In the midst of all this excitement, the news came to us like a flash of lightning, that an actual seizure, under, and by means of fraudulent pretences, had been made!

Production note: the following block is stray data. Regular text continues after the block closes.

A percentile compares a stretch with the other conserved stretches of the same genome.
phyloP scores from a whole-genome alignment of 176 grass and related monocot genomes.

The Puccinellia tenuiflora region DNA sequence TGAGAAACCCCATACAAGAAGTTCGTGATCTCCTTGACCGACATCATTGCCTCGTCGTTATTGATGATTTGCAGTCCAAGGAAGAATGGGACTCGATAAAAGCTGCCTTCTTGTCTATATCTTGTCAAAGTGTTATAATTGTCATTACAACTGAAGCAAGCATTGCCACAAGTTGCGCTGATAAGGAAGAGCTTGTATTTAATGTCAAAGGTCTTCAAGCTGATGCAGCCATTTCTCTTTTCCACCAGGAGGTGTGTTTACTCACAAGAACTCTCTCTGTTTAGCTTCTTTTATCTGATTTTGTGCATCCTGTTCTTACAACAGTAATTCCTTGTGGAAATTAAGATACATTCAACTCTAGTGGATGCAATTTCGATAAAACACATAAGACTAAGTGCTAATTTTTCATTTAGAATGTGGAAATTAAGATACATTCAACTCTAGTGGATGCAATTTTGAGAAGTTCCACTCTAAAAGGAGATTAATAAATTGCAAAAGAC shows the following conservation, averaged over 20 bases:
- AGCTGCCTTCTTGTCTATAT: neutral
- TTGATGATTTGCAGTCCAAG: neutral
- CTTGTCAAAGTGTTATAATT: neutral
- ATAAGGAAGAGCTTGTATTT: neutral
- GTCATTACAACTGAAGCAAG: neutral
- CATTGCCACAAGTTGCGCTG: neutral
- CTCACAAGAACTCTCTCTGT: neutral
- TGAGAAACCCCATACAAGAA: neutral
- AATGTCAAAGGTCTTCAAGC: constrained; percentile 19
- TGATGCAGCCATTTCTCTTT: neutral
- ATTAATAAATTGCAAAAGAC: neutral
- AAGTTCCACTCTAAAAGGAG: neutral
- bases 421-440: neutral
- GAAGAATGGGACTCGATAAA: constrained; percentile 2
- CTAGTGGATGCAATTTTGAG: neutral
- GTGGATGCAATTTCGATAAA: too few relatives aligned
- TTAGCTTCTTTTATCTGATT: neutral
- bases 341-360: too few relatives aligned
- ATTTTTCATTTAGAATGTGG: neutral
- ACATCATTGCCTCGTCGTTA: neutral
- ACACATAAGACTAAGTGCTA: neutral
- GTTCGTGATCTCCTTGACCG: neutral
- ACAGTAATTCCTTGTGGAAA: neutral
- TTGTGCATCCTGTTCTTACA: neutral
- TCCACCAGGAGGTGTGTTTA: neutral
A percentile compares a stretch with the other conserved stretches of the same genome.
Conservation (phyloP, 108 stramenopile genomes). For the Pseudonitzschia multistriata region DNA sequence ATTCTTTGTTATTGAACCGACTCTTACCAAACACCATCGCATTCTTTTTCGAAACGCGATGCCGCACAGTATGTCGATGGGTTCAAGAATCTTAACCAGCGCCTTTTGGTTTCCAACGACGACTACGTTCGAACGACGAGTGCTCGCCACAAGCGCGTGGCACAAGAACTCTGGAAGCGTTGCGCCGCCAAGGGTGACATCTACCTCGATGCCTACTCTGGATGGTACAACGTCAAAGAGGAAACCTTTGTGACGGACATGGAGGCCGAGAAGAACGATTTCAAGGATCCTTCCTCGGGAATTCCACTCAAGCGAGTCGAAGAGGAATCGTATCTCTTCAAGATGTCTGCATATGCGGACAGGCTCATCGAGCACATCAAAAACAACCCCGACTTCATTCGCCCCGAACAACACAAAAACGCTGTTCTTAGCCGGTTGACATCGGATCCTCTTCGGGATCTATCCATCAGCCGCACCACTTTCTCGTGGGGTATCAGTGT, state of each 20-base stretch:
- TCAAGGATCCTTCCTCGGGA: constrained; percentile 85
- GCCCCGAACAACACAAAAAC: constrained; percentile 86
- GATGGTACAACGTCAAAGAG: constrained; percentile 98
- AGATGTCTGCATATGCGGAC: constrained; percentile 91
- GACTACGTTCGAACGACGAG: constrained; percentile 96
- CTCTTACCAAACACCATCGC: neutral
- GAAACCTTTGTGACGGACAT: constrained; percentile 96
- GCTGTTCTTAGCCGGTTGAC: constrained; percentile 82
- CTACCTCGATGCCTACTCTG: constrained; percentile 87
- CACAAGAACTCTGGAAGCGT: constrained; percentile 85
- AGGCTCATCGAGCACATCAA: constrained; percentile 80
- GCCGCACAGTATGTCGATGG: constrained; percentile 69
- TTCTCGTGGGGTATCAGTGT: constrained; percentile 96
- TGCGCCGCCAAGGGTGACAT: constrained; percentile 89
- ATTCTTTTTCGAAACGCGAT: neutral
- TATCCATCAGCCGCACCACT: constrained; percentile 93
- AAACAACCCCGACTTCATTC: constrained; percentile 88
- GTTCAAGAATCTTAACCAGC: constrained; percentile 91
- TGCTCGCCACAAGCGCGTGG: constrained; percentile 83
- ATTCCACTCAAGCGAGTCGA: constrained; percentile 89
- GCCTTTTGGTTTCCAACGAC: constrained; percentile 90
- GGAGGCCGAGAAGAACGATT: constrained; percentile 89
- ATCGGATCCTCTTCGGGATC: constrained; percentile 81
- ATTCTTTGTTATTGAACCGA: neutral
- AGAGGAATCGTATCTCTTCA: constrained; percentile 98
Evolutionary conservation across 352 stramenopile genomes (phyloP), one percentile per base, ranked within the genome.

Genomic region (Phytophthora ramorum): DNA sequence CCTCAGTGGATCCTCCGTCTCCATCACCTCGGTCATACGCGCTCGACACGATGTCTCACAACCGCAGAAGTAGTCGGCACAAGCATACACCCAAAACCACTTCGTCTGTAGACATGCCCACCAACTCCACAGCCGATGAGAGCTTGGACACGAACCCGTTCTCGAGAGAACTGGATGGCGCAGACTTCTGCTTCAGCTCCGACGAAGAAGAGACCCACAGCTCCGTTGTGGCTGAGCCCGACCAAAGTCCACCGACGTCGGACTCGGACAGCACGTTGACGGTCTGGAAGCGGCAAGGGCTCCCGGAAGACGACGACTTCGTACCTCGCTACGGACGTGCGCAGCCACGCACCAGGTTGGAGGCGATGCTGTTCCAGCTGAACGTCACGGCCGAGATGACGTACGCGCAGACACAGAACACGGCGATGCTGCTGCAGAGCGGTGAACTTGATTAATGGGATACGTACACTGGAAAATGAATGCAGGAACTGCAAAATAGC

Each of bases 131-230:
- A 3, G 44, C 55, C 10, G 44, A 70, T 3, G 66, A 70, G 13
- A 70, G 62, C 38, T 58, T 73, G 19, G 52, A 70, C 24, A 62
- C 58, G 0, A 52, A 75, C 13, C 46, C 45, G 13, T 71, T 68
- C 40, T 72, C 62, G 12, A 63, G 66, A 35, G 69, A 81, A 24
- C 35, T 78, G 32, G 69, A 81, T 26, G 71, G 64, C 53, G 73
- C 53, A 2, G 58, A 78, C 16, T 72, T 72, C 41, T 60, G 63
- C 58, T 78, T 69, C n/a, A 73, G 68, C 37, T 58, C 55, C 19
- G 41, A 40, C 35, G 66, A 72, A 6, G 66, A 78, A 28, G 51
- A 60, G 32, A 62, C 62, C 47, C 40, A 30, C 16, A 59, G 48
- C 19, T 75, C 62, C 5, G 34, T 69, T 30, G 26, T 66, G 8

Being identified with that man by color, by race, by manhood, by sympathies, such as God has implanted in us all, I felt it my duty to go and do what I could toward liberating him. I had been taught by my Revolutionary father – and I say this with all due respect to him – and by his honored associates, that the fundamental doctrine of this government was that all men have a right to life and liberty, and coming from the Old Dominion I brought into Ohio these sentiments, deeply impressed upon my heart. I went to Wellington, and hearing from the parties themselves by what authority the boy was held in custody, I conceived from what little knowledge I had of law, that they had no right to hold him. And as your Honor has repeatedly laid down the law in this Court, a man is free until he is proven to be legally restrained of his liberty, and I believe that upon that principle of law those men were bound to take their prisoner before the very first magistrate they found, and there establish the facts set forth in their warrant, and that until they did this every man should presume that their claim was unfounded, and to institute such proceedings for the purpose of securing an investigation as they might find warranted by the laws of this State. Now, sir, if that is not the plain, common sense and correct view of the law, then I have been misled both by your Honor, and by the prevalent received opinion.